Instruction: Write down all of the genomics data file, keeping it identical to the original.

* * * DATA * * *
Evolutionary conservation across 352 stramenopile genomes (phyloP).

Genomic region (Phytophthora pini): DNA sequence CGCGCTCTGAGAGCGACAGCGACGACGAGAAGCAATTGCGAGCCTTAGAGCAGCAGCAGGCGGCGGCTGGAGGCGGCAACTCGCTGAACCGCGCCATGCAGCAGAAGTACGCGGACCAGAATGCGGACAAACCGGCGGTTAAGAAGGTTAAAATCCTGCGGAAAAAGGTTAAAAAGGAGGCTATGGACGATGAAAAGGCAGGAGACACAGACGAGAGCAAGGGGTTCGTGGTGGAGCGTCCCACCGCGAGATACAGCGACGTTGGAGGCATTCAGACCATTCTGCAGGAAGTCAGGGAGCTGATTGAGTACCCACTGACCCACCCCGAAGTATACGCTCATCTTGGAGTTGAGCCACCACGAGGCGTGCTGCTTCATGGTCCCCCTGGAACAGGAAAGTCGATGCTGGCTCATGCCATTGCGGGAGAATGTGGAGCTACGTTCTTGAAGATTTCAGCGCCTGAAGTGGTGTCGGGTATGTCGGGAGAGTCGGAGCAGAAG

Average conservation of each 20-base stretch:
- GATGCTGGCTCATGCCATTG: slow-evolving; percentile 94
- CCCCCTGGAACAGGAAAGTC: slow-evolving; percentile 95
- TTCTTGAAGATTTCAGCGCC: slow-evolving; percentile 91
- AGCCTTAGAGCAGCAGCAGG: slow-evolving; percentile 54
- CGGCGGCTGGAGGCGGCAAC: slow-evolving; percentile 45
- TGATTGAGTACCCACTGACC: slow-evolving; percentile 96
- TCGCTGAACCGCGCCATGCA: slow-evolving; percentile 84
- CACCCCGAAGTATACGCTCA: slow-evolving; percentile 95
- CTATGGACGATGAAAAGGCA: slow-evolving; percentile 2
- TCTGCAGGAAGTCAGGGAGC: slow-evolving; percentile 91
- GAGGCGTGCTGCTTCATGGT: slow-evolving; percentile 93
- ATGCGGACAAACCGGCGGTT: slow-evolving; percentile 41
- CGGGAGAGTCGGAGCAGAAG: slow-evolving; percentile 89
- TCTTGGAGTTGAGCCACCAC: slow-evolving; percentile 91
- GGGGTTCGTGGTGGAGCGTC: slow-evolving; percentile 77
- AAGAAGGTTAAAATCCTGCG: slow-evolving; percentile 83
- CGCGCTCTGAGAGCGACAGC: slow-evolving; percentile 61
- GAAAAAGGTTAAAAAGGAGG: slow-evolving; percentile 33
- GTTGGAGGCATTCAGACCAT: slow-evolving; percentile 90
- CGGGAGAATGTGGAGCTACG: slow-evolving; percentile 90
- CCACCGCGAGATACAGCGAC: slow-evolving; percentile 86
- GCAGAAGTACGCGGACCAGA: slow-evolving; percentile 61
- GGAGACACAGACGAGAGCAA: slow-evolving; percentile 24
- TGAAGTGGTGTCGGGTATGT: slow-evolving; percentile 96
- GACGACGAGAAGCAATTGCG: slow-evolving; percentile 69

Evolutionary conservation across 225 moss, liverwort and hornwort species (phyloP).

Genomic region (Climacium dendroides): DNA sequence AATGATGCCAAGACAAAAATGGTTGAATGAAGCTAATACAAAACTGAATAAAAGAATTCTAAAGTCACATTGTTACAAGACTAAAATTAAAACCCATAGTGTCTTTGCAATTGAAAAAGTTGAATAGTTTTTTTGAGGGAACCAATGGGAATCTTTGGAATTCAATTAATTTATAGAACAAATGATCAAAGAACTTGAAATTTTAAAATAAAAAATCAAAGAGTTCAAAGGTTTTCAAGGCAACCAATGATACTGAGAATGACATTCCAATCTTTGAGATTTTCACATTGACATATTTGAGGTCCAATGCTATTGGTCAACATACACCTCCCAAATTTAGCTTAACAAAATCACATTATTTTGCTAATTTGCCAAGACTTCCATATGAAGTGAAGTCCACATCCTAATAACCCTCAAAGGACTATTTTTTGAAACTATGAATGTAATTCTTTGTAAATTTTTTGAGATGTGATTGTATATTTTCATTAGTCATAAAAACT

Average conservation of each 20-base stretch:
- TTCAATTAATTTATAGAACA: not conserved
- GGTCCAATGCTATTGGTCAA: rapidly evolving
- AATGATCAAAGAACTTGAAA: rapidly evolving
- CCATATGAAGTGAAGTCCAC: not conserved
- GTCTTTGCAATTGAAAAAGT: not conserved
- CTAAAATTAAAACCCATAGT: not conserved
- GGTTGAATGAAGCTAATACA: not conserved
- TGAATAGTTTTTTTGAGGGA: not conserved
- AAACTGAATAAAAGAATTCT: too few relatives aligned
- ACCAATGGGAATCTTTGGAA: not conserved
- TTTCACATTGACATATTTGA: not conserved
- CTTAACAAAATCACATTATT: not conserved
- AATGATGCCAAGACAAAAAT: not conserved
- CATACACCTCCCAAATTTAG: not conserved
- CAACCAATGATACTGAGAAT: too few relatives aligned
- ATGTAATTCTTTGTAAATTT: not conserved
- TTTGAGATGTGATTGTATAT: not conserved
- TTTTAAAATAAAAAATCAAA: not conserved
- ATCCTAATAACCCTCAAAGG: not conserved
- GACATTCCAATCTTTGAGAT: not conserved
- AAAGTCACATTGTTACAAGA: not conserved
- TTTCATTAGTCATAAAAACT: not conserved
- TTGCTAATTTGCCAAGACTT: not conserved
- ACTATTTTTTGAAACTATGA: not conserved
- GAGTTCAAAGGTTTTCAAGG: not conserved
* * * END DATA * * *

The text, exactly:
Evolutionary conservation across 352 stramenopile genomes (phyloP).

Genomic region (Phytophthora pini): DNA sequence CGCGCTCTGAGAGCGACAGCGACGACGAGAAGCAATTGCGAGCCTTAGAGCAGCAGCAGGCGGCGGCTGGAGGCGGCAACTCGCTGAACCGCGCCATGCAGCAGAAGTACGCGGACCAGAATGCGGACAAACCGGCGGTTAAGAAGGTTAAAATCCTGCGGAAAAAGGTTAAAAAGGAGGCTATGGACGATGAAAAGGCAGGAGACACAGACGAGAGCAAGGGGTTCGTGGTGGAGCGTCCCACCGCGAGATACAGCGACGTTGGAGGCATTCAGACCATTCTGCAGGAAGTCAGGGAGCTGATTGAGTACCCACTGACCCACCCCGAAGTATACGCTCATCTTGGAGTTGAGCCACCACGAGGCGTGCTGCTTCATGGTCCCCCTGGAACAGGAAAGTCGATGCTGGCTCATGCCATTGCGGGAGAATGTGGAGCTACGTTCTTGAAGATTTCAGCGCCTGAAGTGGTGTCGGGTATGTCGGGAGAGTCGGAGCAGAAG

Average conservation of each 20-base stretch:
- GATGCTGGCTCATGCCATTG: slow-evolving; percentile 94
- CCCCCTGGAACAGGAAAGTC: slow-evolving; percentile 95
- TTCTTGAAGATTTCAGCGCC: slow-evolving; percentile 91
- AGCCTTAGAGCAGCAGCAGG: slow-evolving; percentile 54
- CGGCGGCTGGAGGCGGCAAC: slow-evolving; percentile 45
- TGATTGAGTACCCACTGACC: slow-evolving; percentile 96
- TCGCTGAACCGCGCCATGCA: slow-evolving; percentile 84
- CACCCCGAAGTATACGCTCA: slow-evolving; percentile 95
- CTATGGACGATGAAAAGGCA: slow-evolving; percentile 2
- TCTGCAGGAAGTCAGGGAGC: slow-evolving; percentile 91
- GAGGCGTGCTGCTTCATGGT: slow-evolving; percentile 93
- ATGCGGACAAACCGGCGGTT: slow-evolving; percentile 41
- CGGGAGAGTCGGAGCAGAAG: slow-evolving; percentile 89
- TCTTGGAGTTGAGCCACCAC: slow-evolving; percentile 91
- GGGGTTCGTGGTGGAGCGTC: slow-evolving; percentile 77
- AAGAAGGTTAAAATCCTGCG: slow-evolving; percentile 83
- CGCGCTCTGAGAGCGACAGC: slow-evolving; percentile 61
- GAAAAAGGTTAAAAAGGAGG: slow-evolving; percentile 33
- GTTGGAGGCATTCAGACCAT: slow-evolving; percentile 90
- CGGGAGAATGTGGAGCTACG: slow-evolving; percentile 90
- CCACCGCGAGATACAGCGAC: slow-evolving; percentile 86
- GCAGAAGTACGCGGACCAGA: slow-evolving; percentile 61
- GGAGACACAGACGAGAGCAA: slow-evolving; percentile 24
- TGAAGTGGTGTCGGGTATGT: slow-evolving; percentile 96
- GACGACGAGAAGCAATTGCG: slow-evolving; percentile 69

Evolutionary conservation across 225 moss, liverwort and hornwort species (phyloP).

Genomic region (Climacium dendroides): DNA sequence AATGATGCCAAGACAAAAATGGTTGAATGAAGCTAATACAAAACTGAATAAAAGAATTCTAAAGTCACATTGTTACAAGACTAAAATTAAAACCCATAGTGTCTTTGCAATTGAAAAAGTTGAATAGTTTTTTTGAGGGAACCAATGGGAATCTTTGGAATTCAATTAATTTATAGAACAAATGATCAAAGAACTTGAAATTTTAAAATAAAAAATCAAAGAGTTCAAAGGTTTTCAAGGCAACCAATGATACTGAGAATGACATTCCAATCTTTGAGATTTTCACATTGACATATTTGAGGTCCAATGCTATTGGTCAACATACACCTCCCAAATTTAGCTTAACAAAATCACATTATTTTGCTAATTTGCCAAGACTTCCATATGAAGTGAAGTCCACATCCTAATAACCCTCAAAGGACTATTTTTTGAAACTATGAATGTAATTCTTTGTAAATTTTTTGAGATGTGATTGTATATTTTCATTAGTCATAAAAACT

Average conservation of each 20-base stretch:
- TTCAATTAATTTATAGAACA: not conserved
- GGTCCAATGCTATTGGTCAA: rapidly evolving
- AATGATCAAAGAACTTGAAA: rapidly evolving
- CCATATGAAGTGAAGTCCAC: not conserved
- GTCTTTGCAATTGAAAAAGT: not conserved
- CTAAAATTAAAACCCATAGT: not conserved
- GGTTGAATGAAGCTAATACA: not conserved
- TGAATAGTTTTTTTGAGGGA: not conserved
- AAACTGAATAAAAGAATTCT: too few relatives aligned
- ACCAATGGGAATCTTTGGAA: not conserved
- TTTCACATTGACATATTTGA: not conserved
- CTTAACAAAATCACATTATT: not conserved
- AATGATGCCAAGACAAAAAT: not conserved
- CATACACCTCCCAAATTTAG: not conserved
- CAACCAATGATACTGAGAAT: too few relatives aligned
- ATGTAATTCTTTGTAAATTT: not conserved
- TTTGAGATGTGATTGTATAT: not conserved
- TTTTAAAATAAAAAATCAAA: not conserved
- ATCCTAATAACCCTCAAAGG: not conserved
- GACATTCCAATCTTTGAGAT: not conserved
- AAAGTCACATTGTTACAAGA: not conserved
- TTTCATTAGTCATAAAAACT: not conserved
- TTGCTAATTTGCCAAGACTT: not conserved
- ACTATTTTTTGAAACTATGA: not conserved
- GAGTTCAAAGGTTTTCAAGG: not conserved